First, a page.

Before we jump in today, a warning – the next eight minutes we’ll be having a frank discussion about sex that might not be suitable for all listeners. Over the last few weeks, we have been bringing you stories about sex – the conversations we have about sex, the ones we don’t and how those conversations shape society. We have heard about LGBTQ sex education, waiting for marriage, and porn literacy. Today, my co-host Ailsa Chang brings us a story about a community we rarely hear about on public radio or otherwise.

AILSA CHANG, BYLINE: The kink community – kinksters, as they’re known. Specifically, we’re looking at what the rest of the world can learn from kinksters about sex and communication. And again, we’re going to be spending the next seven minutes talking frankly about sex, which might not be suitable for all listeners. And NPR’s Mallory Yu recently sat down with a group of these folks. She joins me now. Hey, Mallory.

MALLORY YU, BYLINE: Hey, Ailsa.

CHANG: All right. I just want to get some terms out of the way first, starting with the word kink.

YU: I’m going to let Evan, who is part of my roundtable, handle this one. We didn’t use last names of several of the people at this roundtable because they were worried about current or future employment. Anyway, here’s Evan.

EVAN: Kinky is anything that is outside of the, you know, fictional narrative that we have of the norm of sexuality.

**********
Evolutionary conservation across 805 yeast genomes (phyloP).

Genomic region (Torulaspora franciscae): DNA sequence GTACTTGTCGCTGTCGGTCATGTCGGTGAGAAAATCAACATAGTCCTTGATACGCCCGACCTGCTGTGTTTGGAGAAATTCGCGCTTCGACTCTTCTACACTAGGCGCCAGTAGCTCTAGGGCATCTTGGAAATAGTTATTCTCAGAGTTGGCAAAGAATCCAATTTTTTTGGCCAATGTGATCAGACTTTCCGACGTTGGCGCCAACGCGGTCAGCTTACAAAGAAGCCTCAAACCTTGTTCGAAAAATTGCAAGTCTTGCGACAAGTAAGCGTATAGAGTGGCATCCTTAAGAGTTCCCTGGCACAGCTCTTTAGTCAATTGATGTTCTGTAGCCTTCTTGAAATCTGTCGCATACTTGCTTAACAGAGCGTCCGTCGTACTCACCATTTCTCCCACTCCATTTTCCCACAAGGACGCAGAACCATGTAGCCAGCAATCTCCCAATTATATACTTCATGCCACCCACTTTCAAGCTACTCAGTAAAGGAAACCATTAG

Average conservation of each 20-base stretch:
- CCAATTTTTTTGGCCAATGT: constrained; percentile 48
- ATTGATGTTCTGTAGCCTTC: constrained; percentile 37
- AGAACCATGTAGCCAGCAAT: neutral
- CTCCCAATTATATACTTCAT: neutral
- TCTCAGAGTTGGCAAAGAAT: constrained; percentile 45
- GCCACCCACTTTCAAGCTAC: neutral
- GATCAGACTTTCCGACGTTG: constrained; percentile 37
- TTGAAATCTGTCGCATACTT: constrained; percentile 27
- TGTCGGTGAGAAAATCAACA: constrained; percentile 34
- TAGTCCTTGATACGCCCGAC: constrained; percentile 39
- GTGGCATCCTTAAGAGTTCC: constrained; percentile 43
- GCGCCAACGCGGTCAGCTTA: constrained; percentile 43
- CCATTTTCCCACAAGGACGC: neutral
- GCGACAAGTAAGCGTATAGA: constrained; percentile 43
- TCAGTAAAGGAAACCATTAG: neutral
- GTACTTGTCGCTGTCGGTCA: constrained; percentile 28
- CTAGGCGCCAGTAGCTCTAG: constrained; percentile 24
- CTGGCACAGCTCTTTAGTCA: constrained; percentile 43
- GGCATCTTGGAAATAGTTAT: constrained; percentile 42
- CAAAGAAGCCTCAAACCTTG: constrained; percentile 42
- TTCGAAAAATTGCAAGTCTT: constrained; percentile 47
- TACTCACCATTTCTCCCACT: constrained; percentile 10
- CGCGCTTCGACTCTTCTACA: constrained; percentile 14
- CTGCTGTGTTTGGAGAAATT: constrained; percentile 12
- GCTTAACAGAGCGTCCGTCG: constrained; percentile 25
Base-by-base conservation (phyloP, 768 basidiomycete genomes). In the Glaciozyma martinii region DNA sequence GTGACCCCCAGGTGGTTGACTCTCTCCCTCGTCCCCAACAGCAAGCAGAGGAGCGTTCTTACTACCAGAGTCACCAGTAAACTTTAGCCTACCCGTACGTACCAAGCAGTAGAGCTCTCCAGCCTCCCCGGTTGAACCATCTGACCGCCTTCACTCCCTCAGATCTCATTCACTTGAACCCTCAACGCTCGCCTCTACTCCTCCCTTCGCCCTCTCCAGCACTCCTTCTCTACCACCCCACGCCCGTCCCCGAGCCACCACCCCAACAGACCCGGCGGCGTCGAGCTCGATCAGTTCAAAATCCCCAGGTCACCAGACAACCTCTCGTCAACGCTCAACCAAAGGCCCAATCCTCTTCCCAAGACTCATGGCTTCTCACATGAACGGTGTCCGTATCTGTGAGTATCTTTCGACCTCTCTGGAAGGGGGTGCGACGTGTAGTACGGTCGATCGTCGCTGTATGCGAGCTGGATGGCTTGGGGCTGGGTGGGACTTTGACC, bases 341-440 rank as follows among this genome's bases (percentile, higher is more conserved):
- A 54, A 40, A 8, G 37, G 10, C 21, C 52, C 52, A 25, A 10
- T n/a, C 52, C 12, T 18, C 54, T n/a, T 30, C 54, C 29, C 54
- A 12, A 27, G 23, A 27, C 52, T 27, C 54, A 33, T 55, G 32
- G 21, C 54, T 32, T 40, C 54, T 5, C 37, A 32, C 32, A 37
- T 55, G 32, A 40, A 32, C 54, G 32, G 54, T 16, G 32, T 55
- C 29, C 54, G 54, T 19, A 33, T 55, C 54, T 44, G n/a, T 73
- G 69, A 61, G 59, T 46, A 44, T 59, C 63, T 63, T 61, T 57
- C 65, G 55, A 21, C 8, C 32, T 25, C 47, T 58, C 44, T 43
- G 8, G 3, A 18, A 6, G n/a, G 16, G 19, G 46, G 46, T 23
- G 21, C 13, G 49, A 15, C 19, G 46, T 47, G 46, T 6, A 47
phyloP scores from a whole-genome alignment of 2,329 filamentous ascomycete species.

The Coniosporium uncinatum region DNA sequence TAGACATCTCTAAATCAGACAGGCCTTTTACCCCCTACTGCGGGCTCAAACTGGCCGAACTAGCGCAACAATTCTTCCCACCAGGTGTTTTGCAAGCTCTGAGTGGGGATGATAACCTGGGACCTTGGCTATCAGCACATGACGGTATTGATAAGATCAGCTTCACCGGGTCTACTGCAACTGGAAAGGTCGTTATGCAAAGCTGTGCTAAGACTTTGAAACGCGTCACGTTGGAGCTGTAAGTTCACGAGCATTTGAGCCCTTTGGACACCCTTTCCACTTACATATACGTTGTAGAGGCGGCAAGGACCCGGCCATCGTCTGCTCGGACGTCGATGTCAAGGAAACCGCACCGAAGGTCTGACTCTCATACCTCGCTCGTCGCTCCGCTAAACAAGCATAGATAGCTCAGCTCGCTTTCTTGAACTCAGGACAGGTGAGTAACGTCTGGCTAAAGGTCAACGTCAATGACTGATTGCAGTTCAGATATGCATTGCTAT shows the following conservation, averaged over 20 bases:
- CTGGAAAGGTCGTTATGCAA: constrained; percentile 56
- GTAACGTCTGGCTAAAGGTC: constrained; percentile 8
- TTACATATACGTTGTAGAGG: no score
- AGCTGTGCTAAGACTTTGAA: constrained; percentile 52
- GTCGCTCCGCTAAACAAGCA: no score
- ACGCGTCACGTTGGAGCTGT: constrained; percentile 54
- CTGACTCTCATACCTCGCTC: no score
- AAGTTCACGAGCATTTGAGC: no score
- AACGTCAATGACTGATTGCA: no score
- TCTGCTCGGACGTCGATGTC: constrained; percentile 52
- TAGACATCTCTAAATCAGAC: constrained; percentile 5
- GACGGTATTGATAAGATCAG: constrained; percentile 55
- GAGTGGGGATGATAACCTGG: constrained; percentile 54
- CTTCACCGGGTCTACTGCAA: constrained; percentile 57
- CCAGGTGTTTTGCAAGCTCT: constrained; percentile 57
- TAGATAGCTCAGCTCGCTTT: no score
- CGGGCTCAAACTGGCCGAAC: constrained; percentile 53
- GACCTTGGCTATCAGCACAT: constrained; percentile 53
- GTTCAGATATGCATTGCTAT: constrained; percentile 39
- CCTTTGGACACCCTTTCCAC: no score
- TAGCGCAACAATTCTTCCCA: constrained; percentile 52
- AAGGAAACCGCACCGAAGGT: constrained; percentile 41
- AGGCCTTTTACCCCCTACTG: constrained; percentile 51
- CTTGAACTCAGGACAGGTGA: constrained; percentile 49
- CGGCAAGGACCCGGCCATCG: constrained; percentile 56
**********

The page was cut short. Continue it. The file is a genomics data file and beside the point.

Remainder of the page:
CHANG: Outside the norm.

YU: Exactly. So we’re talking about things like BDSM, which is a subset of kink. And people might be familiar with some of those terms from the movie “Fifty Shades Of Grey,” which was very controversial in the kink community.

CHANG: Because they felt it misportrayed a lot of things in that community.

YU: Exactly. But it was a lot of people’s introductions to that kind of sex. And then there’s vanilla, which is sex that’s not kinky.

CHANG: Wait. Vanilla – is that like a put-down, like anybody who’s vanilla is boring?

YU: No, not necessarily. It’s more just a way to differentiate between what is kinky versus not kinky.

CHANG: All right. So a lot of our series is about how we talk about sex, how we don’t communicate enough about sex, or when we do communicate, we do it very badly. And that is exactly why you and I wanted to focus on the kink community here.

YU: So something that I heard a lot in my reporting was this idea that everyone is a little bit kinky, right? And I think that’s supported in the research because there’s this guy, Dr. Justin Lehmiller. He’s with the Kinsey Institute. He interviewed 4,000 Americans about their sexual fantasies. And what he found was that a vast majority of them, both men and women, had fantasized about some form of BDSM.

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Demystifying Kink by All Things Considered

May 17th, 2019